Weekend storm causes minor damage


The Delaware County Office of Homeland Security and Emergency Management reported Monday that although there was minor wind damage during Friday’s storm, the office does not believe a tornado touched down in the county.

Deputy Director Scott Stewart said the EMA was monitoring forecasts from the National Weather Service (NWS) on Friday leading up to the storm.

“We sent weather briefings to all of our partners to advise them so they could be prepared,” Stewart said Monday. “Weather alerts were posted on our social media accounts to increase situational awareness with the public. We also polled all of the sirens in the system to ensure they were ready in the event the system was activated. During the storm, we monitored NWS in Wilmington for information about its progress and when the threat had expired. We also coordinated with the 911 Center to ensure that the sirens continued to activate during the entire tornado warning period.”

Stewart said that since Saturday morning, the office has received reports of some trees and tree branches that were downed as well as a few minor power outages, mostly in the Powell area. He added that area was not in the tornado-warned polygon.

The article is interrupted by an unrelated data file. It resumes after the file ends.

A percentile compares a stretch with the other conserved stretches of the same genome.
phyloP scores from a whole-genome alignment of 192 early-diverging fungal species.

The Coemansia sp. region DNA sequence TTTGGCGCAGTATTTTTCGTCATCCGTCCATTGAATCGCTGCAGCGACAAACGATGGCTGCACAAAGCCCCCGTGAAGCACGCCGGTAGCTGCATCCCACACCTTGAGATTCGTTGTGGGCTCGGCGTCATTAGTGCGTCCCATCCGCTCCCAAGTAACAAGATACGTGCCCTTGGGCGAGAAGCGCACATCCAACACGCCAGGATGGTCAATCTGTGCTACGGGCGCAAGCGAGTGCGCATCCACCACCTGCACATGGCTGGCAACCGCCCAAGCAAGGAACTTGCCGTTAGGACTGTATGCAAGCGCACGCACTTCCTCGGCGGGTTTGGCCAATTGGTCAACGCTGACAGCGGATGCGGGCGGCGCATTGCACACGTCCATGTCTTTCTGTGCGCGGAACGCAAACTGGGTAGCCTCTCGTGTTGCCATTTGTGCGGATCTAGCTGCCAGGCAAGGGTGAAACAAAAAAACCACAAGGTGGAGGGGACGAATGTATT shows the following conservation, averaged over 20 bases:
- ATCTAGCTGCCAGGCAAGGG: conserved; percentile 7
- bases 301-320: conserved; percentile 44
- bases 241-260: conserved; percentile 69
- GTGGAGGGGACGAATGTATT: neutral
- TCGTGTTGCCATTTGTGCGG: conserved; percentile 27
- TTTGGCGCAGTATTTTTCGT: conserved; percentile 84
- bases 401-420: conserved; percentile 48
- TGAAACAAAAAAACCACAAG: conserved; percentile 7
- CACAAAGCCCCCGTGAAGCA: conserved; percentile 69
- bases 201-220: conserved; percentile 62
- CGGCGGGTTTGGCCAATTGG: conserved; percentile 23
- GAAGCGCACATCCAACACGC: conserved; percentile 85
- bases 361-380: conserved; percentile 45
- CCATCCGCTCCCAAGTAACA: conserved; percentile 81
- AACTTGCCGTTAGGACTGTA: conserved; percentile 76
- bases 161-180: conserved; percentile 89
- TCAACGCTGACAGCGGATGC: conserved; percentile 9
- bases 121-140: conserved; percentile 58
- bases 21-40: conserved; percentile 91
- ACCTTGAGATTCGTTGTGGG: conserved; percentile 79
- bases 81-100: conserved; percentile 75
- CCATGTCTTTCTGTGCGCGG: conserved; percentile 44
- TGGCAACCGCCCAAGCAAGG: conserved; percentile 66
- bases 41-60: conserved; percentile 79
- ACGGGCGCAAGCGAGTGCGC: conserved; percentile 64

According to Stewart, the NWS reported the highest recorded wind speed was 47 mph at the Delaware Municipal Airport, but the winds were probably higher in parts of the county where trees were blown down.

Stewart explained the tornado sirens were activated automatically during the storm due to a radar-indicated threat of a potential tornado, but “with the damage reports we have received so far, we do not believe that a tornado touched down in Delaware County.”

Stewart said the EMA is already in the monitoring phase for the storm system that may impact the county on Wednesday and encouraged county residents to sign up for DelCoAlerts to receive warnings and notifications about weather.

“Tornado sirens are designed to be heard outdoors only, with the intent to go inside and seek shelter and further information,” Stewart said. “You should not rely on hearing a tornado siren inside your house as an effective warning strategy. … One of the most important messages we can share is the need to have multiple methods to receive warnings and notifications and then know what to do when you receive them. Families should take the opportunity to make plans for severe weather and then discuss them prior to an actual event.”

More information can be found at http://delcoalerts.org/.

Glenn Battishill can be reached at 740-413-0903 or on Twitter @BattishillDG.

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